Argument: MBA teaches essential business language
Thomas MacKay. "10 reasons why you should get an MBA." CIO.com. July 5th, 2007: "4. You will communicate better with your business colleagues.
IT professionals use a lot of jargon as shorthand when we’re communicating among ourselves: RFID and WEP, access points and ACLs, object code, executables and DLLs. Each of the business functions (such as sales, marketing, accounting, auditing, risk management and human resources) has its own jargon, which represents equally complex ideas or processes. In business school, you learn the distinct languages of those functions. You learn, for example, the difference between cash-based accounting and the accrual method, earned value and net present value, suspect and prospect, guerilla marketing and viral marketing, and situational interviews versus behavioral interviews.
When the CFO of Christopher Newport University discusses with me the cost of switching from a cash-based accounting method to an accrual method, I know she’s referring to the large write-off associated with booking expenses and income when they are incurred as opposed to when money changes hands. I understand that this one-time expense occurs because we’d have to book a bunch of expenses in the current year that normally don’t get booked until the next year. And I know this because I learned in business school what the terms mean as well as the implications of each approach. My knowledge of different accounting methods allows me to be an active participant in business conversations. The CFO doesn't have to explain things to me. Even better, I don't have to nod my head as if I understand what the CFO is saying, only to Google the terms later. More importantly, I can use the business function's own terminology to explain to my business colleagues the impact of technology. Using a language with which they are comfortable makes it easier for me to explain technical details to them and to get their support.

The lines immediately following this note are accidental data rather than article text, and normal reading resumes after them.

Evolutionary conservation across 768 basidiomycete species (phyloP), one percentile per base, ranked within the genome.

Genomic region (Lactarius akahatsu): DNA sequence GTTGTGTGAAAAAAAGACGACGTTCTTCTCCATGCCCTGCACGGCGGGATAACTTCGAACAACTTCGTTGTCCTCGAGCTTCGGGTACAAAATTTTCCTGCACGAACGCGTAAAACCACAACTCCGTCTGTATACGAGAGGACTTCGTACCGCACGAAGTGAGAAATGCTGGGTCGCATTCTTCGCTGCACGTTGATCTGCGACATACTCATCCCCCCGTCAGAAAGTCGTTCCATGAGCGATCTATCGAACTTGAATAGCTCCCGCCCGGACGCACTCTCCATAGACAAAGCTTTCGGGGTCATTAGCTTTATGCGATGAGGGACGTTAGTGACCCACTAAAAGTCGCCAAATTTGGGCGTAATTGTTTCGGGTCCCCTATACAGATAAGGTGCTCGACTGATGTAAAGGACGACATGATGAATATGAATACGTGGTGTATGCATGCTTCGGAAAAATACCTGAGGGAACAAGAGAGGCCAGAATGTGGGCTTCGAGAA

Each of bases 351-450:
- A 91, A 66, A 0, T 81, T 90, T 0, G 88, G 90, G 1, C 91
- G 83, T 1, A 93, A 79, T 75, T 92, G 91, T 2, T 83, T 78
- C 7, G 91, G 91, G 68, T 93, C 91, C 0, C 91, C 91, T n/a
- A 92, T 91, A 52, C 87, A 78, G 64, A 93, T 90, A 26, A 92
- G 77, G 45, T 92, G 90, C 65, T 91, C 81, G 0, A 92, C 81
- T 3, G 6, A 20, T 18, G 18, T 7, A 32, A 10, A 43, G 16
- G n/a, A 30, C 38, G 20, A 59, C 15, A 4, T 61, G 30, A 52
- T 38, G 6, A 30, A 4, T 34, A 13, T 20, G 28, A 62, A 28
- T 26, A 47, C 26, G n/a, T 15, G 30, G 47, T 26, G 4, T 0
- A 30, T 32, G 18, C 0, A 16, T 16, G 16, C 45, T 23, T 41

Finally, the MBA experience will change the language you use in conversation with business people. Before I got my MBA I’d enter a conversation by asking, “How can we solve this problem with technology?” Now I start by saying, “How does it make sense to solve this problem?” because technology isn’t the solution to every problem."